Friday, 1st April April is here and it won’t be too long before we hear those familiar, gentle sounds of sploshing tea, sporadic clapping and elderly men snoring under the business supplement of the Daily Telegraph. Yes, it’s nearly county cricket time and to get us in the mood, here is a selection of today’s county news, only parts of which are true:

In order to give members a chance of seeing their latest signing, Surrey have announced that during the lunch intervals of Championship matches they will be using the Oval’s big screen to show highlights of KP’s recent hernia operation.

Leicestershire and Lancashire will be making history this season as they become the first county teams to merge. The new Super-County will be called Bankruptshire and they hope to play their home games on a patch of waste ground near Accrington.

The MCC have revealed that one of the reasons their pink balls have gone down so well with players is that the lacquer used on the balls is strawberry flavoured.

Derbyshire have landed something of a coup and, despite a somewhat limited budget, have managed to sign Sachin Tendulkar for the Friends Provident T20. Sachin will be available for up to 15 minutes during the opening group game.

Saturday, 2nd April In a surprising twist, the least tedious World Cup banquet since 1992 has ended with a final soufflé that didn’t collapse into a soggy, chaotic mess, and victory champagne that wasn’t flat. But the after party wasn’t all fireworks and flowery garlands. It emerged that India had been fined for their slow over rate, a piece of disciplinary nit-picking that has already earned the ICC a place in the Guinness Book of Records for “Most Superfluous Rule Enforcement at a Sporting Event”.*

Sunday, 3rd April At a packed press conference, Lasith Malinga today announced his intention to retire before the next World Cup, probably. Mopping himself with a towel after attempting to drink from a glass of water that he had been holding at arm’s length, Malinga denied that his unconventional approach to apparently straightforward physical tasks was putting an unnecessary strain on his body.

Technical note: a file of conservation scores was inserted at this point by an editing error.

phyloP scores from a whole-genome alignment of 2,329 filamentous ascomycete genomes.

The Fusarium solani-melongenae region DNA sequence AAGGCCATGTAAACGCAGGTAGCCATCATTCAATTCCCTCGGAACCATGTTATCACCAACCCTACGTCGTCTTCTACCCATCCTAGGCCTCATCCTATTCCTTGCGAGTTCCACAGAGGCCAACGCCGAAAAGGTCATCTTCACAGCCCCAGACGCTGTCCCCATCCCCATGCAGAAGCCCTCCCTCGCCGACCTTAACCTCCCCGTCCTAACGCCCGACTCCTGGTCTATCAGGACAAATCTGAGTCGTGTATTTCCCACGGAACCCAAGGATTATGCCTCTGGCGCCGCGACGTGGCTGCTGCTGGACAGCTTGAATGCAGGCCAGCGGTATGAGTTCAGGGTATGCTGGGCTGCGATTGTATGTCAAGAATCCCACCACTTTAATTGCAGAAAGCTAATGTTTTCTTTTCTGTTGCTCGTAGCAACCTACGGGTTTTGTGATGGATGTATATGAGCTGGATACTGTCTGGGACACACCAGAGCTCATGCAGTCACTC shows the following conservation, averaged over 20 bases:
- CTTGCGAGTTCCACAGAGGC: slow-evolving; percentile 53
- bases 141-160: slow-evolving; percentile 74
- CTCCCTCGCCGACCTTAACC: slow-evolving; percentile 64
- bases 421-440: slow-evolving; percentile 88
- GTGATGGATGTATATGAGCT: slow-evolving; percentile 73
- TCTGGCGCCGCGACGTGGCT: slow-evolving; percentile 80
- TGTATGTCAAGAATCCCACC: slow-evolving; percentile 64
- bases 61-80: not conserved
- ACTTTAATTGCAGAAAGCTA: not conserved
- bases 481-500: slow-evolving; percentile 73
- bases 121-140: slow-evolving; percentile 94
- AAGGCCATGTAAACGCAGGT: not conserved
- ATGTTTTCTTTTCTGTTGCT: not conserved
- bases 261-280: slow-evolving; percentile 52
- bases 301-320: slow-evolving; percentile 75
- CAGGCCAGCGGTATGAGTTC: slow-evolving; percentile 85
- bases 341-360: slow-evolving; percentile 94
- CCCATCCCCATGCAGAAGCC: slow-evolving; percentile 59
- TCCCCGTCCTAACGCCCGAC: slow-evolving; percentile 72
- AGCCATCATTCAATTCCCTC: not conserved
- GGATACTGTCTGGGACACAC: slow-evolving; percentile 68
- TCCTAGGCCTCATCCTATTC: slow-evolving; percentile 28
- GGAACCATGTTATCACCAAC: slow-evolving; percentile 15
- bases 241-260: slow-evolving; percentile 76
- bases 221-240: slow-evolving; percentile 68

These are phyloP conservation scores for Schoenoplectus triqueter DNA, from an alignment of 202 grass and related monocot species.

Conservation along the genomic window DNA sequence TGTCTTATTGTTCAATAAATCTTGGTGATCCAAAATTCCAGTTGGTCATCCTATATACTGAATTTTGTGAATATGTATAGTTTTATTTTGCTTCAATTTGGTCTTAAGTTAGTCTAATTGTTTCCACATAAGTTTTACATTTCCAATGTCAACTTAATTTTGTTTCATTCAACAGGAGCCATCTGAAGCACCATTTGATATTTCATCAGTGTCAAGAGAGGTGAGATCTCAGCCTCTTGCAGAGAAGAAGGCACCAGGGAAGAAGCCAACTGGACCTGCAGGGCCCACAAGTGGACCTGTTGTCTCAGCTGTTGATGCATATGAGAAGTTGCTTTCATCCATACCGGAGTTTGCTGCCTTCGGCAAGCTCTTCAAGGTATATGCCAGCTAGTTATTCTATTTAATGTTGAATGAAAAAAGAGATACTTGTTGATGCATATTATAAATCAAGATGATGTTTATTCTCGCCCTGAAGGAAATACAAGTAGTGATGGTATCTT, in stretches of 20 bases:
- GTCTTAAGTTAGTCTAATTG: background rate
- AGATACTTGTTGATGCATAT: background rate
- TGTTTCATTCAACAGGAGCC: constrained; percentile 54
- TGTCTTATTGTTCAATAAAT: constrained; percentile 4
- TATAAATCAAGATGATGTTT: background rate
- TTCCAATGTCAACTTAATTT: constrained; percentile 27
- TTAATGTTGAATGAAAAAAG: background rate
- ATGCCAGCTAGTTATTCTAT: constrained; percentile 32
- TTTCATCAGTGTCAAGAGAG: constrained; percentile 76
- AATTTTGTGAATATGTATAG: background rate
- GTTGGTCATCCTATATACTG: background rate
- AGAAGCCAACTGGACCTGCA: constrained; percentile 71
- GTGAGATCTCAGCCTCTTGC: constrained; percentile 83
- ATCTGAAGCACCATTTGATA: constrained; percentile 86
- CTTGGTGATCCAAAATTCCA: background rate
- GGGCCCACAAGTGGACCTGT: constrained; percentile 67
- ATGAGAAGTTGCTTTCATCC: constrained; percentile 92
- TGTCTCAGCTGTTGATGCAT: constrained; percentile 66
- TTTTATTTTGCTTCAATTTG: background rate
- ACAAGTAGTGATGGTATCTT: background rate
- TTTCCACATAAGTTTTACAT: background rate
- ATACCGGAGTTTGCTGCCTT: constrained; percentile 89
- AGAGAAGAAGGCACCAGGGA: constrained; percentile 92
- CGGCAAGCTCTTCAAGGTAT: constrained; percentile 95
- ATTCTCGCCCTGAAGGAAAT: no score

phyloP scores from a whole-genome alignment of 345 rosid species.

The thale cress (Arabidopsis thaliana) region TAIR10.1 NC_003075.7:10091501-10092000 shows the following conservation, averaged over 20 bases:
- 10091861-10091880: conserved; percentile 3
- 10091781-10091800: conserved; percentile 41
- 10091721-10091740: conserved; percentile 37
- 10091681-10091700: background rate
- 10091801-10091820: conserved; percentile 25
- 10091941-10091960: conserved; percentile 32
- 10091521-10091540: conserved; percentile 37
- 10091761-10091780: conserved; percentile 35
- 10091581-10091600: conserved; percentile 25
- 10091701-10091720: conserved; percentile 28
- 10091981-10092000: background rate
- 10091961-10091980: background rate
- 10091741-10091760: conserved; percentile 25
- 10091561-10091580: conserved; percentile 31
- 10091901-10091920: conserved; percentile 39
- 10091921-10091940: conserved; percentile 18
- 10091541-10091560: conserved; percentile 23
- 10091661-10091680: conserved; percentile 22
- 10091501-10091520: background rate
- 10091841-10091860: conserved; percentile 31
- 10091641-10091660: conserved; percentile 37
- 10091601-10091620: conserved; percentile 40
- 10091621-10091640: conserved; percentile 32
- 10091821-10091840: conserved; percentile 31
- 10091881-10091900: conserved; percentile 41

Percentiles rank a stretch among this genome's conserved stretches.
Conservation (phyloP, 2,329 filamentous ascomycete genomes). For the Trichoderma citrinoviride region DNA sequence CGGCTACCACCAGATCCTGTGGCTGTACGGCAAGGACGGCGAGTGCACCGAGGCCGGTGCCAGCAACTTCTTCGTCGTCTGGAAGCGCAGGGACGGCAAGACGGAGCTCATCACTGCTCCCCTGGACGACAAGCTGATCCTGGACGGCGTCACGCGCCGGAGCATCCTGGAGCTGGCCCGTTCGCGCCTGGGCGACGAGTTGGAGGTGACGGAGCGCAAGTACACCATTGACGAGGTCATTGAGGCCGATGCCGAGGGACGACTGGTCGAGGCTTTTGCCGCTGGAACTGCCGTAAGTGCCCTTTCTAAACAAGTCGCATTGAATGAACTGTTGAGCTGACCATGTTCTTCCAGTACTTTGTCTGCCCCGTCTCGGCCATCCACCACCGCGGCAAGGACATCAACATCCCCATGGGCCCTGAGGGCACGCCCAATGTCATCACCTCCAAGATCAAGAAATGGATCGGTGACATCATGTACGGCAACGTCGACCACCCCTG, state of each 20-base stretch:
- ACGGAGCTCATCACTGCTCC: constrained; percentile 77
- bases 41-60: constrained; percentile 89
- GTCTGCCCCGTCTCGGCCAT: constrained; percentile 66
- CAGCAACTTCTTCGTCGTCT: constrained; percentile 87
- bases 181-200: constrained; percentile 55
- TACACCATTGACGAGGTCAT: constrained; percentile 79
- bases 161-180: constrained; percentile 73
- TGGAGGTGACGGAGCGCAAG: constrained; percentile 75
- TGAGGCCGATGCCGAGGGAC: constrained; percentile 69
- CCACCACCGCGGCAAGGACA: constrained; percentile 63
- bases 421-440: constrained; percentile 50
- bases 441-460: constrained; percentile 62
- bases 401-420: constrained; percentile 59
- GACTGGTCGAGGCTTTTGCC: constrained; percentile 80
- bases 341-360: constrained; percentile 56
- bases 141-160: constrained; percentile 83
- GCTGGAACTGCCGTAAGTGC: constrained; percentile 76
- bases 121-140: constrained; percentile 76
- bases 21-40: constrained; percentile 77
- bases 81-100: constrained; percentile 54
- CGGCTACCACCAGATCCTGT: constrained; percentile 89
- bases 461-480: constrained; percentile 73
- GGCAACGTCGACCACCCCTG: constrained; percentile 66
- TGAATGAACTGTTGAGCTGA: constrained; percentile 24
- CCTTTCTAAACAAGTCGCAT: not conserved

He also claimed there was a media vendetta against slingers that was putting them under extra stress. He cited the example of Shaun Tait. In a moving story, Malinga explained how one publication had suggested the South Australian was a little bit injury prone and related the sad tale of how Tait had attempted to text the paper to deny the claim, sprained his thumb, and could now be out for six weeks.

Monday, 4th April The ICC have acted quickly to prevent any reoccurrence of Saturday’s toss confusion, caused by Kumar Sangakkara’s ambiguous coin call. From now on, mime is the only officially permissible method. Should a captain wish to indicate “heads”, he will simply point his index finger at his own face (taking care not to poke himself in the eye); whilst a call of “tails” will require him to turn around and wave one hand behind his buttocks in a sort of swishy motion, as though attempting a donkey impersonation.

Tuesday, 5th April Concerned at the extent of bad sportsmanship amongst English schoolchildren, the government has drafted in the MCC to help teach the art of losing politely. Youngsters will be taught how a modern English cricket team deals with defeat: by pretending that you never really wanted to win anyway and that in any case, considering how tired you were, it was a miracle you’d turned up at all.

*Previous holders of this title were FIFA, for the fine they imposed on Pele after he allowed his shirt to become untucked whilst celebrating a goal against Italy at the World Cup in 1970, and special constable Maurice Deladier of the Magny Cours traffic police, who issued Michael Schumacher with a reckless driving citation for waving as he crossed the finishing line in the 1996 French Grand Prix.

Andrew Hughes is a writer currently based in England